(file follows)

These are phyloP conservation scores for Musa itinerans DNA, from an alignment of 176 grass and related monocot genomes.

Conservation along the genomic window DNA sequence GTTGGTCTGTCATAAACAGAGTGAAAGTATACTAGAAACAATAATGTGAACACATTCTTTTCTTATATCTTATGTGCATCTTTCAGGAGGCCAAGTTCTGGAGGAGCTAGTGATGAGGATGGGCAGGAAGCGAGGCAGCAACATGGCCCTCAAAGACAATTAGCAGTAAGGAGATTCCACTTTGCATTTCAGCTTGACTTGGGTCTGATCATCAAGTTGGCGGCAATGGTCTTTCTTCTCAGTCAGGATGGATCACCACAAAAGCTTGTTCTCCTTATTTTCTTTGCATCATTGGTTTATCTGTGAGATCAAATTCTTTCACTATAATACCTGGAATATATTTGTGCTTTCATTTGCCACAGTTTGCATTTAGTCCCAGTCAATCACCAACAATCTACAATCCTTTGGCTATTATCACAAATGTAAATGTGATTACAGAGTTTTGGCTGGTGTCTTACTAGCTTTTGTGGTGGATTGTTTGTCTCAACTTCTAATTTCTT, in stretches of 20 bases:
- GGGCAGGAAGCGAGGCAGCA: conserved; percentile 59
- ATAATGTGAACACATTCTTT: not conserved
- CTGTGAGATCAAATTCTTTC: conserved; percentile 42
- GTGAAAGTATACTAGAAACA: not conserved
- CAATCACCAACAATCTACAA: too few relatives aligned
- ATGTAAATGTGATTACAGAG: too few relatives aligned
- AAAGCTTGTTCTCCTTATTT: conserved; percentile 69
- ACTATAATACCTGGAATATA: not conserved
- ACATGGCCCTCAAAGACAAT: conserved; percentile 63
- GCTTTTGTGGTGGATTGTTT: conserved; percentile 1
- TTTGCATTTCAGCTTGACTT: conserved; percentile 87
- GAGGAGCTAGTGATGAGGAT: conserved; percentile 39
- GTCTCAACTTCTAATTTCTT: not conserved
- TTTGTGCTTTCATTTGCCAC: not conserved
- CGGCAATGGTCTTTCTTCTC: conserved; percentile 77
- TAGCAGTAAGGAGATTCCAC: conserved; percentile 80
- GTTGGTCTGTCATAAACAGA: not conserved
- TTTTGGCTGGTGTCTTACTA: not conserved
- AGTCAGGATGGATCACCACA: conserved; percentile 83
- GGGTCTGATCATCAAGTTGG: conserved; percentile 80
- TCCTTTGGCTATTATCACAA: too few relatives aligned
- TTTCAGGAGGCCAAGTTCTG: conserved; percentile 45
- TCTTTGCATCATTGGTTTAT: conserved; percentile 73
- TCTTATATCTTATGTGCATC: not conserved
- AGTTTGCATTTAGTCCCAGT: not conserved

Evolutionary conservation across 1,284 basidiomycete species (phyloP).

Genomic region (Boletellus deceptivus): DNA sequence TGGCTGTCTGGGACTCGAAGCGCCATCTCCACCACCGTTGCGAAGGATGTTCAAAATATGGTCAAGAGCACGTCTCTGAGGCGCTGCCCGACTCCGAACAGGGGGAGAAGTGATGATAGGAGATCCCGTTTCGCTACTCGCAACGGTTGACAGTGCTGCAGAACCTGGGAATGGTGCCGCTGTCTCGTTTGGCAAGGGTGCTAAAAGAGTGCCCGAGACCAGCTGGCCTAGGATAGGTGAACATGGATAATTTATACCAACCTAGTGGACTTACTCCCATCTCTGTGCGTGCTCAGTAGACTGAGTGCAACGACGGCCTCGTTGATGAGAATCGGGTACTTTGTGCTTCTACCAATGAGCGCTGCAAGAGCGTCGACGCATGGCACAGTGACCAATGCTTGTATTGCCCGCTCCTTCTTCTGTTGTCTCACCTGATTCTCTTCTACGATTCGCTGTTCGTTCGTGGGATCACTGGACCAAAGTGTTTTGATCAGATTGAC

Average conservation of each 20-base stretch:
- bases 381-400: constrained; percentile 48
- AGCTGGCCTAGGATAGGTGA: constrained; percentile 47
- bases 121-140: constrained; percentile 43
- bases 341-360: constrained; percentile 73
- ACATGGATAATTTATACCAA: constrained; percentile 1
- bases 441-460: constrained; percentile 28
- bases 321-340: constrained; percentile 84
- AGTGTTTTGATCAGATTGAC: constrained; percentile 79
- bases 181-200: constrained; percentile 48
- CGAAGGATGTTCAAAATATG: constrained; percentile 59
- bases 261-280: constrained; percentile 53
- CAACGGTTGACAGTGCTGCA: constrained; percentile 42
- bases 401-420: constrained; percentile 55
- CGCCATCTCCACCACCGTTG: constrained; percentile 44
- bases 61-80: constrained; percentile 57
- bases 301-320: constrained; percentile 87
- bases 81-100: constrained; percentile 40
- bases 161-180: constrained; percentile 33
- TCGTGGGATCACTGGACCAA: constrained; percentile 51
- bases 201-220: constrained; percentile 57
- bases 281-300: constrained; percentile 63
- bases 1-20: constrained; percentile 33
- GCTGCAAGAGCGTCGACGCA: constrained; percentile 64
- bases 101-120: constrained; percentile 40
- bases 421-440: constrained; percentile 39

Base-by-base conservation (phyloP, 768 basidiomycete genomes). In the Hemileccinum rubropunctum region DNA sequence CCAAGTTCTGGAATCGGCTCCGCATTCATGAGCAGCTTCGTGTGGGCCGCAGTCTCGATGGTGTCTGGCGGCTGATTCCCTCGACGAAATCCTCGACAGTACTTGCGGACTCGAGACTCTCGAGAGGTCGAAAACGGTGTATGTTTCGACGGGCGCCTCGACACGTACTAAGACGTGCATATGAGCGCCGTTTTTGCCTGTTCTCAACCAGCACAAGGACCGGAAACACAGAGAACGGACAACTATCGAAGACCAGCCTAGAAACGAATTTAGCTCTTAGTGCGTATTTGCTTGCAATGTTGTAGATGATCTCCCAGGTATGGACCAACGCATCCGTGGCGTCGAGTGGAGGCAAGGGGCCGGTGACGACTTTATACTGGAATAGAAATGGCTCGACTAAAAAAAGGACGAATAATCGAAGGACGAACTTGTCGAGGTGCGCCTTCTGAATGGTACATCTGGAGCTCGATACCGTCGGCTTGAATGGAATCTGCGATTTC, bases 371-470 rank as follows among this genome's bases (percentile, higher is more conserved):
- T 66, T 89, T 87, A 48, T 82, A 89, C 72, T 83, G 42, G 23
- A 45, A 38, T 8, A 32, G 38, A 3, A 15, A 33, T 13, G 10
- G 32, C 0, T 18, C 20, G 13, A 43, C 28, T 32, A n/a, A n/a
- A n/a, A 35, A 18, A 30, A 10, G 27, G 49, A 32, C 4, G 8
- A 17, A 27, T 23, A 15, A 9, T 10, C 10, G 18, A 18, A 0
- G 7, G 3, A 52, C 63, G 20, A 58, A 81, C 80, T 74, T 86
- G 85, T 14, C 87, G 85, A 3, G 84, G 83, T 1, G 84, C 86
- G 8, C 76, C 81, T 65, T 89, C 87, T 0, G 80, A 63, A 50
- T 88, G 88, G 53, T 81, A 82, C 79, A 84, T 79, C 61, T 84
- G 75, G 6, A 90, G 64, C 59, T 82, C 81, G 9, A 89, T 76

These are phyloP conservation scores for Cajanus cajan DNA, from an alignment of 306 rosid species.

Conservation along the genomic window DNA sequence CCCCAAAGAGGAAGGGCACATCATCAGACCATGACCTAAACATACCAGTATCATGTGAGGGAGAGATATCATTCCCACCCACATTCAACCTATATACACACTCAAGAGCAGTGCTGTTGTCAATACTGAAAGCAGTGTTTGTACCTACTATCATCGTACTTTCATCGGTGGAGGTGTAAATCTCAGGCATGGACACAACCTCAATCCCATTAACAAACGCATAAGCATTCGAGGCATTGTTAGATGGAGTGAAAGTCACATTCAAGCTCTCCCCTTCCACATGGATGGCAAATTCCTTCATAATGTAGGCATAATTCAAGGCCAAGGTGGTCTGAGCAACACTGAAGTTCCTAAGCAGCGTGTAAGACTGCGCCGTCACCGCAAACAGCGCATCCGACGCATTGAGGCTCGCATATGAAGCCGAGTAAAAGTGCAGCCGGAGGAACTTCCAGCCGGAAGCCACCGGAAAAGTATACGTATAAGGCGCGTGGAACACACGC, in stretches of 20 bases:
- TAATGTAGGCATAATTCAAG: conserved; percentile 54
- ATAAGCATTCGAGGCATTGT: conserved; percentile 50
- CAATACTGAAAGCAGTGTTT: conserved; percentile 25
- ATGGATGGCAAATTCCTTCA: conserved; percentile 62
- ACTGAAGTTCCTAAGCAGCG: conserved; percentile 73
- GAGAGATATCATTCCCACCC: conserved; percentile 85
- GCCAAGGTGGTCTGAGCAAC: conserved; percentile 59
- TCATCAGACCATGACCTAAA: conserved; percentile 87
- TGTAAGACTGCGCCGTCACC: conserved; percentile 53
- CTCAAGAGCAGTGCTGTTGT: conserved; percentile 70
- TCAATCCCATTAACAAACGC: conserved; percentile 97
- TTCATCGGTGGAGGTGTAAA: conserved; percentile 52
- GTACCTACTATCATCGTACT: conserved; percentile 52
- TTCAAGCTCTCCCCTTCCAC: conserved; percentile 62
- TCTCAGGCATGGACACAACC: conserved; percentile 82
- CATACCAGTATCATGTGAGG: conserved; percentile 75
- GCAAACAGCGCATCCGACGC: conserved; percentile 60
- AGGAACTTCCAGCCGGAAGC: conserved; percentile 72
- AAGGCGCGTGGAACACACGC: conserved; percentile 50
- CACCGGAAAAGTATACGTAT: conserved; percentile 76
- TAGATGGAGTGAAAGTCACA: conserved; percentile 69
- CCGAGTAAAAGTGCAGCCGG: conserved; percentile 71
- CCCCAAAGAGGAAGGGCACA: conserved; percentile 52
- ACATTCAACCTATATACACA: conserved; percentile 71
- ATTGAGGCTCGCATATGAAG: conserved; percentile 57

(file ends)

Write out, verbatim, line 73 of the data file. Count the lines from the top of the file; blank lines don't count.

- ACTGAAGTTCCTAAGCAGCG: conserved; percentile 73